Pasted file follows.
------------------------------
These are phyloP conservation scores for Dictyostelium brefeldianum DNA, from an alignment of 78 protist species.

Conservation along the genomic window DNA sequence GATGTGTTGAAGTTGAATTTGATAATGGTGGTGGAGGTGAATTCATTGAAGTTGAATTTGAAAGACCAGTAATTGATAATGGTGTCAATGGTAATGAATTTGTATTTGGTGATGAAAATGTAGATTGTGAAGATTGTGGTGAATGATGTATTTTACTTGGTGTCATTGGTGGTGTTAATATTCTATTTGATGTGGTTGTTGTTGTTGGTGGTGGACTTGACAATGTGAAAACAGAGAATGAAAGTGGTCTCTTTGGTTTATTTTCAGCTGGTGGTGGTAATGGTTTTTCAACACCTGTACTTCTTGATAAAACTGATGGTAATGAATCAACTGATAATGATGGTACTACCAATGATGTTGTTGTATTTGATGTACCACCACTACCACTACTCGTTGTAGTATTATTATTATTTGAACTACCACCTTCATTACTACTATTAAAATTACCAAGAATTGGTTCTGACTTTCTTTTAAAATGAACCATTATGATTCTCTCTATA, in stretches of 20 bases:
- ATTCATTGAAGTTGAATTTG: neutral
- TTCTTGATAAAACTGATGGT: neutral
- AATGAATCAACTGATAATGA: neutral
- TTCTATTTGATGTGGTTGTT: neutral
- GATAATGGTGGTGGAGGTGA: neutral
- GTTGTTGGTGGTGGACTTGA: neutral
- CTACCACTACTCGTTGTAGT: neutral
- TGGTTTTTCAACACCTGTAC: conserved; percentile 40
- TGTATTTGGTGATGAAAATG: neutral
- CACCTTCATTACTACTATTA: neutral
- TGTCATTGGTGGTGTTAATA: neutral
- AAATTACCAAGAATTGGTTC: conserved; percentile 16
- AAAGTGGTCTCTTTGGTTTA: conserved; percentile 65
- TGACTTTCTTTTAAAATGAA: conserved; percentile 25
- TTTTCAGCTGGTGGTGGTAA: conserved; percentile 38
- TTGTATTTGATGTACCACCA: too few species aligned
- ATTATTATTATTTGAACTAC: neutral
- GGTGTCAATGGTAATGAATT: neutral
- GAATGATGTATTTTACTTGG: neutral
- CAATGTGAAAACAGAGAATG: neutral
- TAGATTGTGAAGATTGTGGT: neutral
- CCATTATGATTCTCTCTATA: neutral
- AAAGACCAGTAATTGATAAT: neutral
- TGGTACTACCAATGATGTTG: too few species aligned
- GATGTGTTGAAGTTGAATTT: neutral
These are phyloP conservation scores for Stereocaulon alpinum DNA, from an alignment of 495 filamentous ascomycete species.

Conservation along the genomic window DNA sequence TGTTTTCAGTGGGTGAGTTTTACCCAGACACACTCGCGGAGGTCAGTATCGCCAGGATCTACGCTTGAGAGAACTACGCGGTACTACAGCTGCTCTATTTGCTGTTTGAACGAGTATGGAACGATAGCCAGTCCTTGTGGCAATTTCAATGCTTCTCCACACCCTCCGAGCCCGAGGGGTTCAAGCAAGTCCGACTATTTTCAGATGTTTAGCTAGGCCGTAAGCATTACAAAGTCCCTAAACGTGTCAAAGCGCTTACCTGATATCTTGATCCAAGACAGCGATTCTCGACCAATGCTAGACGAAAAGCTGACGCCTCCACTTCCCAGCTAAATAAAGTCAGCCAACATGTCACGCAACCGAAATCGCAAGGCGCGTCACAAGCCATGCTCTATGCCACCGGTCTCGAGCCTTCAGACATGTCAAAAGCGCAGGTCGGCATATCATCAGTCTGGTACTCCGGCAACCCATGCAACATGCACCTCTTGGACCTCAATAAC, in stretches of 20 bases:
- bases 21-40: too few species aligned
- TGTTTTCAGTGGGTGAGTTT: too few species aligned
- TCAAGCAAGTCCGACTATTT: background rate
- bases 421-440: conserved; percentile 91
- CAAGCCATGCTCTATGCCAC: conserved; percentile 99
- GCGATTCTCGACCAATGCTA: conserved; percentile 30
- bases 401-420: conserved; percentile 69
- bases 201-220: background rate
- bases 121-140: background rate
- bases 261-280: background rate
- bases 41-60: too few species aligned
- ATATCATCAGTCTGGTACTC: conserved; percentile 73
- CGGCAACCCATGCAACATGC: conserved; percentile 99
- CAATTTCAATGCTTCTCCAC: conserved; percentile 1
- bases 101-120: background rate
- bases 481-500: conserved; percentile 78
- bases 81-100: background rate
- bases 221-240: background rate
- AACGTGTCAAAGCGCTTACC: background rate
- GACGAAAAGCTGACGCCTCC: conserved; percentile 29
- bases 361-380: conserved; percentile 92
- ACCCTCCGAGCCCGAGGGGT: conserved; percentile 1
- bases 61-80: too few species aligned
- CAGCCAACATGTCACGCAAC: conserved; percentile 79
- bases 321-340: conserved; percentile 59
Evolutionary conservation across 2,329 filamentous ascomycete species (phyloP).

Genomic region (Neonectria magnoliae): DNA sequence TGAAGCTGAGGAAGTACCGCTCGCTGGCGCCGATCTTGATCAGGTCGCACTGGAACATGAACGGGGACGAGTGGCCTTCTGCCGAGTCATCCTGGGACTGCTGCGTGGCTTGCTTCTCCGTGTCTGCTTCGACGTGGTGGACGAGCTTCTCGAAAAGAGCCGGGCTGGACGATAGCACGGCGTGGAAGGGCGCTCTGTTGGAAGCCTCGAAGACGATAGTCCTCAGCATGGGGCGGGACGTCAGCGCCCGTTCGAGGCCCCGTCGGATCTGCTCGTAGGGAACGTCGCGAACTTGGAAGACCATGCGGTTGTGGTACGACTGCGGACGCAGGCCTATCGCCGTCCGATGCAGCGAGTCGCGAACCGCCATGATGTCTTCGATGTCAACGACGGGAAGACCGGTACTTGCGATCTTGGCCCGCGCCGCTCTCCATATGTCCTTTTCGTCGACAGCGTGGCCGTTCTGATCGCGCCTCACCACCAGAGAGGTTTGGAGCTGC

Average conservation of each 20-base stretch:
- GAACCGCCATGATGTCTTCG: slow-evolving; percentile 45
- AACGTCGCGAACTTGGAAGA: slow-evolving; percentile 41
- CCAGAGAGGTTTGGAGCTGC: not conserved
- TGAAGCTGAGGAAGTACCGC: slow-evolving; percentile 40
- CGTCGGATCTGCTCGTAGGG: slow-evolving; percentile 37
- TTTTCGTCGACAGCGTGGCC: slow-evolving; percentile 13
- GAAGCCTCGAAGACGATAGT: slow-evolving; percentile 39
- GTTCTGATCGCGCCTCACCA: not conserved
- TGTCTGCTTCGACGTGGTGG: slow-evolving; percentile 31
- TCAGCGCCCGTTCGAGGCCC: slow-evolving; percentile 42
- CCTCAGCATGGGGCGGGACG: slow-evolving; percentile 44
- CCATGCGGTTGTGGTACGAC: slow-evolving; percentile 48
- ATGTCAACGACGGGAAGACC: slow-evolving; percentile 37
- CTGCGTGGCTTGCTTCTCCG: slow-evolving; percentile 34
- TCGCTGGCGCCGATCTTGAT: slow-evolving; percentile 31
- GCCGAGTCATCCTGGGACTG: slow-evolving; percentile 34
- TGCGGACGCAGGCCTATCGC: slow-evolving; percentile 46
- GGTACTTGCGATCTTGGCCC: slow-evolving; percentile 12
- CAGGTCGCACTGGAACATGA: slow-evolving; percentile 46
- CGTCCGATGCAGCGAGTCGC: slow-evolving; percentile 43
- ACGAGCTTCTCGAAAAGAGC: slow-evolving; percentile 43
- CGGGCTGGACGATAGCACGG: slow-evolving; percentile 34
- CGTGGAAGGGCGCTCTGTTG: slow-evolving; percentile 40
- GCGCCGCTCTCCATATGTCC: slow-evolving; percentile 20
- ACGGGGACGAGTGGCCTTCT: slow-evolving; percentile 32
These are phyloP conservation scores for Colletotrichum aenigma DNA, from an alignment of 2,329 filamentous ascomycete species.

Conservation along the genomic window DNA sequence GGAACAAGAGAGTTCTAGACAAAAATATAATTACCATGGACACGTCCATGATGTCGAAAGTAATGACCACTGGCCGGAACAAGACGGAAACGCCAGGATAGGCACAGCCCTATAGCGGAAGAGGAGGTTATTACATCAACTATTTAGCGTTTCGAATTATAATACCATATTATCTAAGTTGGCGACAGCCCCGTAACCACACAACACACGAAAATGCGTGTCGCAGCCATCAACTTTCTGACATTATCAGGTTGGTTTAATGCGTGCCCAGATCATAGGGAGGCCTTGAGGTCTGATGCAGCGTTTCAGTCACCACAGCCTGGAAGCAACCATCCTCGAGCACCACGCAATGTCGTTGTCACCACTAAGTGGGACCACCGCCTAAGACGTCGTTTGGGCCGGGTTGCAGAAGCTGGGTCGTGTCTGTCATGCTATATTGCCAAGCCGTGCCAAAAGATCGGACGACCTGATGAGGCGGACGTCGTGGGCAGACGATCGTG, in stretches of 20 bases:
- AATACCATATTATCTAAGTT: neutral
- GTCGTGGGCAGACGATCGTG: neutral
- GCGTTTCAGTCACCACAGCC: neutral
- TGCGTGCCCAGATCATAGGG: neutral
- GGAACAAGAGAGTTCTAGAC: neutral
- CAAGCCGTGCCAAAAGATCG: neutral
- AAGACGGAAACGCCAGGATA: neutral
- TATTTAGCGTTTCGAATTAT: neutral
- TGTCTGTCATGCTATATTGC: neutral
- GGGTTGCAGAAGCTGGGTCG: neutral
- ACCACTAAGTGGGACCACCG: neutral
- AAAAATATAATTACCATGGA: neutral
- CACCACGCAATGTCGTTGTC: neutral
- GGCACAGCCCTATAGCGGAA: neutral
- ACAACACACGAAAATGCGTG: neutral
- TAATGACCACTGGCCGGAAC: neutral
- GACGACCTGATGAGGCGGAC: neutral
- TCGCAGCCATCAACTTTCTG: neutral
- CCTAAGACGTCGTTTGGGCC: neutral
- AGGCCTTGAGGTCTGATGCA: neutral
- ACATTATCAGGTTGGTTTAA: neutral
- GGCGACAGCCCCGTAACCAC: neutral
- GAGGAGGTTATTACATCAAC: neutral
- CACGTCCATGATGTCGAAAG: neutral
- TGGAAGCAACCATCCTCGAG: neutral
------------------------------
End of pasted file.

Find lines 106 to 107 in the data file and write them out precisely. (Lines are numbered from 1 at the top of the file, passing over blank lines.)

- GGCGACAGCCCCGTAACCAC: neutral
- GAGGAGGTTATTACATCAAC: neutral